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Effective Online Teacher Preparation: Lessons Learned
Unformatted Document Text:  This presentation discusses exemplary practices for developing and implementing an online teacher preparation program that provides both access and quality leading to successful new teachers. Based on both quantitative and qualitative data as well as experience with online program development, we suggest implications for policy stemming from the new responsibilities and challenges that come with offering an online teacher preparation program. The model for online pedagogy and program development we discuss is especially relevant to administrators and faculty in states with large rural populations interested in attracting potential teachers from underserved areas. E. Implication for Action: Based on our research (Miller & Knuth, 2004) and experiences, faculty members engaged in implementing an online teacher education program targeting rural education should: • Create a coordinated clearing house for student services (admissions, registration, financial aid, advising) so that online students deal with only one central source • Use a cohort structure so that students go through the program together, building learning communities and developing shared learning strategies • Integrate fieldwork throughout the program, encouraging students apply theory to practice while they build strong ties with community schools • Combine online courses with summer campus classes to build a sense of community and accountability among participants, including the faculty • Limit online programs to either elementary or secondary teacher preparation to streamline the number of courses that need be offered. Section II: Outcomes and Methods A: Learner/Participant Outcomes:Participants will: • Learn how one university has developed an effective online teacher preparation program aimed at non-traditional rural pre-service teachers • Understand exemplary practices related to online pedagogy and online programs • Identify problems that must be addressed and new roles that faculty must assume to successfully prepare teachers online • Learn possible strategies to address these problems • Discuss possible strategies and ideas to improve online teacher preparation programs B: Methods: Presenters will provide background, research results, program evaluation, and recommendations to the group through a PowerPoint presentation. The participants and presenters will discus the design and results of the study, as well as the online program itself.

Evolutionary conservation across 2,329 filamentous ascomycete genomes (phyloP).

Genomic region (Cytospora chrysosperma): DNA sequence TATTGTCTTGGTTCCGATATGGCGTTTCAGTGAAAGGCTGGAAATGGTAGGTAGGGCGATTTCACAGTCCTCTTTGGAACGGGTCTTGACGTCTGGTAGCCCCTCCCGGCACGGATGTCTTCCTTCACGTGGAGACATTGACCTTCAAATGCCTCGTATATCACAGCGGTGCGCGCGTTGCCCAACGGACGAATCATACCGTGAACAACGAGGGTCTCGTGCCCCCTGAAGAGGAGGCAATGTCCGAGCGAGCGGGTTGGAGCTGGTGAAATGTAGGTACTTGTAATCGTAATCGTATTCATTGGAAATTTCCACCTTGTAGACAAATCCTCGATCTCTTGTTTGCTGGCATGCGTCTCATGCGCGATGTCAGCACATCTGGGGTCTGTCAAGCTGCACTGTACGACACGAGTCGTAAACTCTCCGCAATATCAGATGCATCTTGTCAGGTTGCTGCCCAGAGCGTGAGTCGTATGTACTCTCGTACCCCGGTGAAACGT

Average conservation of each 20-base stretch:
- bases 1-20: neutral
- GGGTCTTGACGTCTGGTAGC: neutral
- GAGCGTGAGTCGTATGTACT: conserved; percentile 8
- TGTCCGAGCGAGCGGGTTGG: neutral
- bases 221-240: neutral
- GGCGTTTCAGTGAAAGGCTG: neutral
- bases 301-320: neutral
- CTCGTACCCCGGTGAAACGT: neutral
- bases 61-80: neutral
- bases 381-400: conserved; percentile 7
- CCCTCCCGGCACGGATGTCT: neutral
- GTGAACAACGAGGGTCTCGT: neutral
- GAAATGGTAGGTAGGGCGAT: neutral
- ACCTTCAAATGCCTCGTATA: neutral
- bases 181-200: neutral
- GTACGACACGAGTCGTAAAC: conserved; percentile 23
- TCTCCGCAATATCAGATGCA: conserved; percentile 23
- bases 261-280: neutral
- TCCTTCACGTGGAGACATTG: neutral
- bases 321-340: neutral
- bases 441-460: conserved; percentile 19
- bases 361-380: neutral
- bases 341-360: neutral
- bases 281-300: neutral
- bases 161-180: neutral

Authors: Dell, Cindy., Hobbs, Sharon. and Miller, Kenneth.
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This presentation discusses exemplary practices for developing and implementing an online
teacher preparation program that provides both access and quality leading to successful new
teachers. Based on both quantitative and qualitative data as well as experience with online
program development, we suggest implications for policy stemming from the new
responsibilities and challenges that come with offering an online teacher preparation program.
The model for online pedagogy and program development we discuss is especially relevant to
administrators and faculty in states with large rural populations interested in attracting potential
teachers from underserved areas.
E. Implication for Action:
Based on our research (Miller & Knuth, 2004) and experiences, faculty members engaged in
implementing an online teacher education program targeting rural education should:
Create a coordinated clearing house for student services (admissions, registration,
financial aid, advising) so that online students deal with only one central source
Use a cohort structure so that students go through the program together, building
learning communities and developing shared learning strategies
Integrate fieldwork throughout the program, encouraging students apply theory to
practice while they build strong ties with community schools
Combine online courses with summer campus classes to build a sense of community
and accountability among participants, including the faculty
Limit online programs to either elementary or secondary teacher preparation to
streamline the number of courses that need be offered.
Section II: Outcomes and Methods
A: Learner/Participant Outcomes:
Participants will:
Learn how one university has developed an effective online teacher preparation program
aimed at non-traditional rural pre-service teachers
Understand exemplary practices related to online pedagogy and online programs
Identify problems that must be addressed and new roles that faculty must assume to
successfully prepare teachers online
Learn possible strategies to address these problems
Discuss possible strategies and ideas to improve online teacher preparation programs
B: Methods: Presenters will provide background, research results, program evaluation, and
recommendations to the group through a PowerPoint presentation. The participants and
presenters will discus the design and results of the study, as well as the online program itself.


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